BROWN: There’s a breadth of experience among the Overseers that can provide perspectives on almost any question the University is facing. But most of all, there is a tremendous bond you form with the other Overseers. For me the sense of community has been extraordinary.

GAZETTE: How are Overseers selected? Could you describe the new online voting system that is being introduced this year?

BROWN:There’s an alumni association committee that nominates folks. It looks for a diverse set of individuals from all kinds of backgrounds, and asks them if they want to stand for election. Then all our Harvard degree holders are invited to vote. It’s been a paper ballot system for many decades. This spring, for the first time, people have the option to vote online.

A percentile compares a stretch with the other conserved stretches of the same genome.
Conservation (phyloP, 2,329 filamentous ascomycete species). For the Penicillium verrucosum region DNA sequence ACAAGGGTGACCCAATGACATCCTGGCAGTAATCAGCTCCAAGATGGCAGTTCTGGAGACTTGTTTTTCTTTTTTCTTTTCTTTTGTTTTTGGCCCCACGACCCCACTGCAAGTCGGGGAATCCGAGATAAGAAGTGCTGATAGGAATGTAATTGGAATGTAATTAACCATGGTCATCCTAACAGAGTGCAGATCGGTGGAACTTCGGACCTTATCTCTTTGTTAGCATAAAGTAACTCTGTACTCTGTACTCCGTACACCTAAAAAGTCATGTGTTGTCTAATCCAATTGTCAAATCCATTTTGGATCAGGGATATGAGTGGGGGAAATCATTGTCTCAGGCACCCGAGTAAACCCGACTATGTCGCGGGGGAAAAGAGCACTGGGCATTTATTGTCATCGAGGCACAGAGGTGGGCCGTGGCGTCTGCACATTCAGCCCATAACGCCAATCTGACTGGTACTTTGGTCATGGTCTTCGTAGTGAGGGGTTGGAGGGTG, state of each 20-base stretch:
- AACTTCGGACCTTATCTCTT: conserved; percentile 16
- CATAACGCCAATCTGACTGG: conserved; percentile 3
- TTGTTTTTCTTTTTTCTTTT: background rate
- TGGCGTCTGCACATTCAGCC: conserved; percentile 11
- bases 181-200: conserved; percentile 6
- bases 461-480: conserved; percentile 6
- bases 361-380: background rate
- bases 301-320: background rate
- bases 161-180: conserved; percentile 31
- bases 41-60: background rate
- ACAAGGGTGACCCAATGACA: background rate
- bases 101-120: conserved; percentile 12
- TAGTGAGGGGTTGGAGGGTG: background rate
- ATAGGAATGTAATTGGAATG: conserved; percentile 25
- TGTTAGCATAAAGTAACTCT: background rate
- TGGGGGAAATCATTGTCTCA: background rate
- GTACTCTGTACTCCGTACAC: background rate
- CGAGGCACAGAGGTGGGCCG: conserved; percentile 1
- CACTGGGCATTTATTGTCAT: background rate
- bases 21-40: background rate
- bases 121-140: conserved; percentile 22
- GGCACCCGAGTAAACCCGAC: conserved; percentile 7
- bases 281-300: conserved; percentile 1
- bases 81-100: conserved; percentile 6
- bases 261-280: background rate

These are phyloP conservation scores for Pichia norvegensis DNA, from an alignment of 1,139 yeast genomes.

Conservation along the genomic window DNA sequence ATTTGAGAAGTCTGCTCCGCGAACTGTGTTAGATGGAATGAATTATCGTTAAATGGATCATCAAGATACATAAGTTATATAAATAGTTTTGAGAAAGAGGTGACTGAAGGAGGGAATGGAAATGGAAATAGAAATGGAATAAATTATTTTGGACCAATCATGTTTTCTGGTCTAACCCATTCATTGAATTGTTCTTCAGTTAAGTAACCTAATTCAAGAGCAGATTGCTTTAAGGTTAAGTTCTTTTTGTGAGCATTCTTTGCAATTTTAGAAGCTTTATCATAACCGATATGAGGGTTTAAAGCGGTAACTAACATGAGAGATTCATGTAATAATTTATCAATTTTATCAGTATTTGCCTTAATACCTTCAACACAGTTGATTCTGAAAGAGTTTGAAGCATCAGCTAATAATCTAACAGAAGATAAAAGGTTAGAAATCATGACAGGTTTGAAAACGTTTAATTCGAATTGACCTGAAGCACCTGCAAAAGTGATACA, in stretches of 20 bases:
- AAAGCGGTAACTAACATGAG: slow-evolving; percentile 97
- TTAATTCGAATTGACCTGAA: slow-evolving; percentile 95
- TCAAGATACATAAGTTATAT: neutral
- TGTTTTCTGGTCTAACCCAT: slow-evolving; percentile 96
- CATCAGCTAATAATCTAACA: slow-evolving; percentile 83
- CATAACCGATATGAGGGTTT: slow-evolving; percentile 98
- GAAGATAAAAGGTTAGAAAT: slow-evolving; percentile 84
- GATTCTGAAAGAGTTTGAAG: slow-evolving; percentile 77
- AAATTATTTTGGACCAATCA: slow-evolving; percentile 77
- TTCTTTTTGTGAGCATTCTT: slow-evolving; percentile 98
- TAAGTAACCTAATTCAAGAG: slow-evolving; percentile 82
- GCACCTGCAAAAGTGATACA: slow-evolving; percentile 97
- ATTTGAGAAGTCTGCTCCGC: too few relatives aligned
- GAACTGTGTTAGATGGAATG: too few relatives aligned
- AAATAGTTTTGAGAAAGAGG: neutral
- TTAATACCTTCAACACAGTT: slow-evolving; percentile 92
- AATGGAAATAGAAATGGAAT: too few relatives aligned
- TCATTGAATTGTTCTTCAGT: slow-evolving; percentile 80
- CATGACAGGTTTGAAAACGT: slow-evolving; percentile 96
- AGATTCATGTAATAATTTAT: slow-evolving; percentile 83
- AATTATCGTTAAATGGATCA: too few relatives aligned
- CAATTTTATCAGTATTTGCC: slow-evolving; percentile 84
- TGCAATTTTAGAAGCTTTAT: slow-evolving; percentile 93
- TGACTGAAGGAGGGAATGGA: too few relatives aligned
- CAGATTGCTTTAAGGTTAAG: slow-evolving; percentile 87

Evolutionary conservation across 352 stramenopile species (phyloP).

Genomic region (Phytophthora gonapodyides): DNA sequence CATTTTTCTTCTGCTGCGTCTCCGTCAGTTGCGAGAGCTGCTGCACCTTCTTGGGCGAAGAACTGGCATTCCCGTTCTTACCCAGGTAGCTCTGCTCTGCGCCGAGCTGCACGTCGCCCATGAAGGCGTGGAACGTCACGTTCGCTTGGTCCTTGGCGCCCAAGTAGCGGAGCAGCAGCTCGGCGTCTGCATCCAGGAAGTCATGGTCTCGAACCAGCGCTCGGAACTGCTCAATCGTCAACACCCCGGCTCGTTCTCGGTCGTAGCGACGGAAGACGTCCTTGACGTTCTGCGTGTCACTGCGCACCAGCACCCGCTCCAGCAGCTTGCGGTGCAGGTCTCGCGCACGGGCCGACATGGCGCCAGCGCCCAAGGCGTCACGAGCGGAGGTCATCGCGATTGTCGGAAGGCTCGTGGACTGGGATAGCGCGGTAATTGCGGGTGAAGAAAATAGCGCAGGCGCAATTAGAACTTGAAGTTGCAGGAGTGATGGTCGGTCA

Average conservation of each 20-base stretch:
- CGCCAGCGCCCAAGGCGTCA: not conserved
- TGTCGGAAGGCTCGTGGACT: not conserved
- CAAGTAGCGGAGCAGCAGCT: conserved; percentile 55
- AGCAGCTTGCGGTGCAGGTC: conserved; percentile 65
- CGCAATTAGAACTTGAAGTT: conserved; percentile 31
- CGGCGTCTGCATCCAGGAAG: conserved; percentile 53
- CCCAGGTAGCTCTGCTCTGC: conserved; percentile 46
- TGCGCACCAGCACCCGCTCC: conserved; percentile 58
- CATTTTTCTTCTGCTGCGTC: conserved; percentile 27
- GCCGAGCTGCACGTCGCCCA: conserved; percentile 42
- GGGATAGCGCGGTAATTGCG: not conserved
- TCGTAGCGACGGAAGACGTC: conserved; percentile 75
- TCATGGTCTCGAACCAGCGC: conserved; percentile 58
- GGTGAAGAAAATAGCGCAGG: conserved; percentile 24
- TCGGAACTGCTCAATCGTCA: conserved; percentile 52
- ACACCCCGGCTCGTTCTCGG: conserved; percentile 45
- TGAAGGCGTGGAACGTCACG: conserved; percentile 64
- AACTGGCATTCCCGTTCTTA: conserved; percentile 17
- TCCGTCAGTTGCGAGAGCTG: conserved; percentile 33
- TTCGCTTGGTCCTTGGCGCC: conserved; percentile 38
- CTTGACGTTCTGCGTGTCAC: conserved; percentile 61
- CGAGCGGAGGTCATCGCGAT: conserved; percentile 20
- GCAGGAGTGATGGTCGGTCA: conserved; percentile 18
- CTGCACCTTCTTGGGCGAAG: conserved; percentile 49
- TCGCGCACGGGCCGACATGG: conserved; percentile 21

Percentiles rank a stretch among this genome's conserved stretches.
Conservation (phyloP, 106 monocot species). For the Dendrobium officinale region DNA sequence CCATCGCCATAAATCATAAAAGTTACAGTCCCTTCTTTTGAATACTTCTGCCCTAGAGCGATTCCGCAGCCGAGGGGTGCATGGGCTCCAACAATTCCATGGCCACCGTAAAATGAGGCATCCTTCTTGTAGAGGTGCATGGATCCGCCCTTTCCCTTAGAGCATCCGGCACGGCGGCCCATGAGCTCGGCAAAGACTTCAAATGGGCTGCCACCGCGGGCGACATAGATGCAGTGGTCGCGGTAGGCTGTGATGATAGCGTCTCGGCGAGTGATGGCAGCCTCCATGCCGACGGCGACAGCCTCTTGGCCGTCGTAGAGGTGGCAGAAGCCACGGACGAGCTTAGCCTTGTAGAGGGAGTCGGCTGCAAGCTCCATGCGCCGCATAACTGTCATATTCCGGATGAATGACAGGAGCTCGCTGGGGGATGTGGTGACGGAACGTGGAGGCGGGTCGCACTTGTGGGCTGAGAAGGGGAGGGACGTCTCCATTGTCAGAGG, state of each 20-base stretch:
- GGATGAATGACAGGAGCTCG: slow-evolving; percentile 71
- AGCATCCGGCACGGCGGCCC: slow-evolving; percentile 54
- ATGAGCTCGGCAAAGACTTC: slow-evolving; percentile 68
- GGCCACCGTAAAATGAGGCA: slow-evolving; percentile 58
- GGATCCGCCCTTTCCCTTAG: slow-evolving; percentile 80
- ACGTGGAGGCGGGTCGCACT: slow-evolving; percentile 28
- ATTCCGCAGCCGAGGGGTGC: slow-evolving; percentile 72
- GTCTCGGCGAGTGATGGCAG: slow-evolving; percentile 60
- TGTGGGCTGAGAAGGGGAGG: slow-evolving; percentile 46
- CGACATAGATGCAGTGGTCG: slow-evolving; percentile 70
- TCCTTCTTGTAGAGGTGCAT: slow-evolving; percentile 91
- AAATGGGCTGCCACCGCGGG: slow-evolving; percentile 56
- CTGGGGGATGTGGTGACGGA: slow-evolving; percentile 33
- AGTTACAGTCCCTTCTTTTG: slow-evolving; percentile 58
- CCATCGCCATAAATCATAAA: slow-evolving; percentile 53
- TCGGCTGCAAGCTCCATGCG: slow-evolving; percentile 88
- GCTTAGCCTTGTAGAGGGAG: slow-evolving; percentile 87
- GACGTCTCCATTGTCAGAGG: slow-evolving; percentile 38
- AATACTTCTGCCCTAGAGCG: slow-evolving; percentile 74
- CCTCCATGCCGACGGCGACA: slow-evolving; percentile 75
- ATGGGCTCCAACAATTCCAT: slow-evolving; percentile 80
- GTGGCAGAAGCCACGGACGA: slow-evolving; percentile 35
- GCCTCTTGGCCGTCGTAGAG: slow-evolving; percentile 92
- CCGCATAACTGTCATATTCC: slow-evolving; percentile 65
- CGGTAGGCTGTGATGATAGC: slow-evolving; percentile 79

CARNEY: We’re excited to add online voting as an option this year. We’ve been working carefully to create a secure online system. It’s designed to make it more convenient for everyone to vote — including people who live abroad and recent graduates, who are used to doing almost everything online. We’re hopeful that the online option will encourage more people to take part in the election.

GAZETTE: How has your view of Harvard changed since your student days? Did you ever imagine yourself being an Overseer?